You could argue that you could use better compression for the regional content, to pack all the regional services into the space used by the single sustaining stream, but a five-fold compression ratio would be unwatchable (the BBC run four or five versions of BBC One per transponder, mixed in with other non-regional services or versions of BBC Two).
Not a jailbreak
Come on, you have to connect with the kernel debugger and insert code to modify a byte to remove the certificate check? That's really not a practical jailbreak. In order to attach a kernel debugger, you have to boot into a kernel-debugging mode anyway. Microsoft's support threads say that you have to contact your 'ecosystem program manager' to do it on RT - Windows RT is not available to OEMs generally - as you can't modify the boot configuration data to enable kernel debugging. I'd be interested to know how he managed to enable kernel debugging in the first place!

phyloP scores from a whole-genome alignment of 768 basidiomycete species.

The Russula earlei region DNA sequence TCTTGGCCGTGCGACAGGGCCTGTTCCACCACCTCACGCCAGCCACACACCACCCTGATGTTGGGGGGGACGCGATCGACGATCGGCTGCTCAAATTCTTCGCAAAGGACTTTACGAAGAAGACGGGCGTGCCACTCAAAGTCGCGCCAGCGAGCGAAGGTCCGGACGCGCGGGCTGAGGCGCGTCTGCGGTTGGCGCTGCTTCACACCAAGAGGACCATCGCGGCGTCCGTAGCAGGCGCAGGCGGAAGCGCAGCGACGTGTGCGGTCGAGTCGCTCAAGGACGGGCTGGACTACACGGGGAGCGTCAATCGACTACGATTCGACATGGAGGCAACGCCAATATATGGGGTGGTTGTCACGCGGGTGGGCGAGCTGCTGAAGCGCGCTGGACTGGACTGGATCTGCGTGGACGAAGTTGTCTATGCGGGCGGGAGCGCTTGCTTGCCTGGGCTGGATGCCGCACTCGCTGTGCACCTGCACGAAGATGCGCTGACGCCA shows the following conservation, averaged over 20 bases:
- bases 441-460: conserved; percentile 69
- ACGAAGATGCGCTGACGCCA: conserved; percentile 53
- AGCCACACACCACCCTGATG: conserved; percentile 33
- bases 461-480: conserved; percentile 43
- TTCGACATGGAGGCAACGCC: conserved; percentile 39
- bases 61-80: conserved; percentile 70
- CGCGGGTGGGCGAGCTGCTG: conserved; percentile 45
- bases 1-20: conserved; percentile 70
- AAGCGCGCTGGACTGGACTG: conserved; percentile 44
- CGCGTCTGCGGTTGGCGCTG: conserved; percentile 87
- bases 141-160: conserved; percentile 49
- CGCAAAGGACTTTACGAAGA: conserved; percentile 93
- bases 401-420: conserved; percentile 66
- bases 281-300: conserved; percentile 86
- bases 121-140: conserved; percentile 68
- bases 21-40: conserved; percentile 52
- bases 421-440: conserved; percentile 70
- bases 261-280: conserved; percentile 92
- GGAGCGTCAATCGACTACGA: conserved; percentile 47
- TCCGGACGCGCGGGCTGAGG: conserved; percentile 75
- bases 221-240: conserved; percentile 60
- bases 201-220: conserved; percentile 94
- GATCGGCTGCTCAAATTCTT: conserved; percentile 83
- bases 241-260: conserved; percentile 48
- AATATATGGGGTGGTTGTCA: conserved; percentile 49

Microsoft common controls patent
Microsoft *did* patent the common controls introduced in 1995, and they're among the patents MS are successfully enforcing against Android device makers. Here's one, related to tab controls, cited in the case against Barnes & Noble's Nook reader: http://www.google.com/patents/US5889522
Re: Perhaps this is a bit mad but
A malicious attacker can construct a file that causes an overflow in the font parser. It's nothing about fixing known fonts. This is a security vulnerability.
You *should* install this patch